Early on, Coraline meets a slightly weird boy called Wyborne (shortened to ‘Wybie’). Even though it is specifically mentioned a few times, children will probably not understand the rather sad implication of his name but he is a quirky, chatty character. However, on her second trip to the ‘other’ world, there is a mirror Wybie with buttons for eyes who cannot talk. Whilst Coraline enjoys his company during her fantastical initial experiences in the other word, the tone soon gets darker and at one point Wybie is shown to have a permanent grin stitched into his face. He is panicking and Coraline is shocked but quickly helps him out. This is the kind of scene that may be perfectly logical to a child not disturbed by the implications of being forced to grin against your will, but a more sensitive child may be unnerved. The same goes for the sound of the ‘other’ characters voices which, as the movie progresses, become more warped and ‘wrong’.
Talking about ‘warped and wrong’, the most frightening character in this movie is the ‘other’ mother. She starts off sweet and friendly, but becomes aggressive and angry as the plot progresses. When she first loses her temper she physically mutates into a more frightening form. Her neck and limbs extend, her face scowls and she goes from smiles and love to gloating and threats. This also happens a couple of times later, so we recommend paying attention to how your child deals with this part of the story when it first comes up.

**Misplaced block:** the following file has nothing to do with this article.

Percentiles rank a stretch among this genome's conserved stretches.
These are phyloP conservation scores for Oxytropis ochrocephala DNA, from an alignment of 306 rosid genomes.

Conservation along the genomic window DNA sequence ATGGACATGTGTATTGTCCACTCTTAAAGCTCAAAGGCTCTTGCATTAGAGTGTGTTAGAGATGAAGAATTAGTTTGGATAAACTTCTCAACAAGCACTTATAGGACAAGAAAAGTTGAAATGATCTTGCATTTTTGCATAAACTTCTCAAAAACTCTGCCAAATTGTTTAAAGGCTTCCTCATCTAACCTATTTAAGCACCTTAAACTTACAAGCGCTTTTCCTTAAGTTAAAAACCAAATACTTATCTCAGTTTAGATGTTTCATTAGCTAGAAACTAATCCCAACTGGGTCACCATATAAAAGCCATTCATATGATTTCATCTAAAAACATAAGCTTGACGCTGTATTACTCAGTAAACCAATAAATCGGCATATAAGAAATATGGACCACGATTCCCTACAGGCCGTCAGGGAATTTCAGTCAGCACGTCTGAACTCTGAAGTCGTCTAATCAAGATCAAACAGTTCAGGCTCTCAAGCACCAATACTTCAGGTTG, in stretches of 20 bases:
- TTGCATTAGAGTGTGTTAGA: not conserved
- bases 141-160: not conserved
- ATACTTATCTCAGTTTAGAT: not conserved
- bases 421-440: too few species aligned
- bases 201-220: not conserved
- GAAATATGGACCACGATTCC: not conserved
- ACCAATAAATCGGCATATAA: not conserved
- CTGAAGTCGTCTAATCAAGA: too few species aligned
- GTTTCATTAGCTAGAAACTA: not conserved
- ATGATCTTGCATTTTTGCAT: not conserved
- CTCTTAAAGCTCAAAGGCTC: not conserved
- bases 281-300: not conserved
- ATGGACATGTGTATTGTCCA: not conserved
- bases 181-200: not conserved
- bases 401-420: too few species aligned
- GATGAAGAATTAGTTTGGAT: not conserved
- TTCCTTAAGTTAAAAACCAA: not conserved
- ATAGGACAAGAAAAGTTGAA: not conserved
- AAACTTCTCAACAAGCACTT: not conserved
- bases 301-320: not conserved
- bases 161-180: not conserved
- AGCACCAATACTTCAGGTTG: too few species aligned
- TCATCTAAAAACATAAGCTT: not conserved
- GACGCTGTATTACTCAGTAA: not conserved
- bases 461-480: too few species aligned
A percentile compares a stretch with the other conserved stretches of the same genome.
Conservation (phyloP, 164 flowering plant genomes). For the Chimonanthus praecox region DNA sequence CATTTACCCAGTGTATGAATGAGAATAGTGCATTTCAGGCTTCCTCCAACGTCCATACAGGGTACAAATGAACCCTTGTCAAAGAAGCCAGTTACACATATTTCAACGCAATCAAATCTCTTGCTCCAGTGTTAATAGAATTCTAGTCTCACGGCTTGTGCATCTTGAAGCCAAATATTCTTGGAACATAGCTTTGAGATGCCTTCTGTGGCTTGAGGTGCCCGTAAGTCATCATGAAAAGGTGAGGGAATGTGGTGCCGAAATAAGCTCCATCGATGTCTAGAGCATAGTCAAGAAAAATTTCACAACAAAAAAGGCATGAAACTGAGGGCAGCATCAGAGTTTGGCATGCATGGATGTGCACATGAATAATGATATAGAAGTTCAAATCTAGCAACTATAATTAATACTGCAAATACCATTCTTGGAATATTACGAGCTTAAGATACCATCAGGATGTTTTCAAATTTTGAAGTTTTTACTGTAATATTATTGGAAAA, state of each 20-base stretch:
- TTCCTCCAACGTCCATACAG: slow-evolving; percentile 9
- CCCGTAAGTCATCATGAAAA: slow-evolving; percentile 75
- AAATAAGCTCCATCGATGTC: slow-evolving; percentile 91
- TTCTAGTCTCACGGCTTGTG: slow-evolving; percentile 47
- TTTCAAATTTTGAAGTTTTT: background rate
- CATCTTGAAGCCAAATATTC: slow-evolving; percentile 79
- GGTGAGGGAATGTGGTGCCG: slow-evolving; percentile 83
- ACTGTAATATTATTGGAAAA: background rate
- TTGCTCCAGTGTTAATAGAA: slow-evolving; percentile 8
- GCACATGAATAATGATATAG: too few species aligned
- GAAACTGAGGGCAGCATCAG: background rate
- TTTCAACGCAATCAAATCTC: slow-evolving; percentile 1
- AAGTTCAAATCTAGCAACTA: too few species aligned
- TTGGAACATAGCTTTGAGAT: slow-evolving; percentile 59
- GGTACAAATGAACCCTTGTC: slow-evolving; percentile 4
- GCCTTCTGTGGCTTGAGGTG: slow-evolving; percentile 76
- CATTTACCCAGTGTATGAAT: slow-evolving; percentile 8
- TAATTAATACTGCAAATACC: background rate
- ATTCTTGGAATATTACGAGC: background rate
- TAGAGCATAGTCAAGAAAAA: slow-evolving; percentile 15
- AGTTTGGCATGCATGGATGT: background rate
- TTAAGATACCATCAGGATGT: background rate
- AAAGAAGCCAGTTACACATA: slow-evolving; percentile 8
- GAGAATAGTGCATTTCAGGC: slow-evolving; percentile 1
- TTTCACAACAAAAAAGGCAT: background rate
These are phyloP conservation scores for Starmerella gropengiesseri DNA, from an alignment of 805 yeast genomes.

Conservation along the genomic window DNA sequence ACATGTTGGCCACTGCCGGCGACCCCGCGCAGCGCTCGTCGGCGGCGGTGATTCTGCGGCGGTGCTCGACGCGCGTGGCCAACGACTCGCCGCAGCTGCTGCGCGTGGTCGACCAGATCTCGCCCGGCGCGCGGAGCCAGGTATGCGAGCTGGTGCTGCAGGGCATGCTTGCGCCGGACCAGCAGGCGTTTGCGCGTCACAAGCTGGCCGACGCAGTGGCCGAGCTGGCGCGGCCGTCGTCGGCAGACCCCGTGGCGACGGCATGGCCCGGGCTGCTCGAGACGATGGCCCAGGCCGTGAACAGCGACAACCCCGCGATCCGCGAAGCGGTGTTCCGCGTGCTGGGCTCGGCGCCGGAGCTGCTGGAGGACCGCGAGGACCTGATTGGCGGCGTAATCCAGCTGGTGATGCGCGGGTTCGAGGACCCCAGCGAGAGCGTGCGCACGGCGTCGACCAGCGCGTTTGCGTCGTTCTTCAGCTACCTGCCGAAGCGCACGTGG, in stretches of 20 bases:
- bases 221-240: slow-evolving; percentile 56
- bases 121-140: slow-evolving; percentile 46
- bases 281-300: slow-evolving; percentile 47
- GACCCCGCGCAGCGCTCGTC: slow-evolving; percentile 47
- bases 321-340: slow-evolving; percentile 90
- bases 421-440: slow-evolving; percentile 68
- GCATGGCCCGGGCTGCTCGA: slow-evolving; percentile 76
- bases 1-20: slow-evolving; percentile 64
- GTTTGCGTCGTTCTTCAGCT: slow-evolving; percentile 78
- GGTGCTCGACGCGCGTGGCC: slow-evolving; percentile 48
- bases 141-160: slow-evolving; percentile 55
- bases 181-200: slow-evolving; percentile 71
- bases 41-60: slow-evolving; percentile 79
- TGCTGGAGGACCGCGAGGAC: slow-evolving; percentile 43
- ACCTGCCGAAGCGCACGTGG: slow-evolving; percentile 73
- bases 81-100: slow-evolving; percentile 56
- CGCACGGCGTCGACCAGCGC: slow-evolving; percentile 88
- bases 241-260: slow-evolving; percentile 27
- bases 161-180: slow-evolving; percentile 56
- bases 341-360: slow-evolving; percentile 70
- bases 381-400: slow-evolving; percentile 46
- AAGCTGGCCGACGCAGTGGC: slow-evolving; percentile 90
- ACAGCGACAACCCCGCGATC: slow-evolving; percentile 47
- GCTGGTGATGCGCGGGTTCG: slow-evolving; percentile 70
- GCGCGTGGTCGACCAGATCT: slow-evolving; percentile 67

One of the parts of the movie most likely to be scary for children is when Coraline finds herself talking to ghost children; kids who had been suckered in by the wonder of this other world only to have their ‘lives eaten’. They have frozen wide-eyed faces and one has an elongated and warped mouth. Although Coraline is upset at the situation she finds herself in, the ghost children do make her more resolved to fight back. Kids will be feeling what Coraline is feeling and although the ghost children are scary to look at, the fact that Coraline manages to stay strong should help children get through this short scene.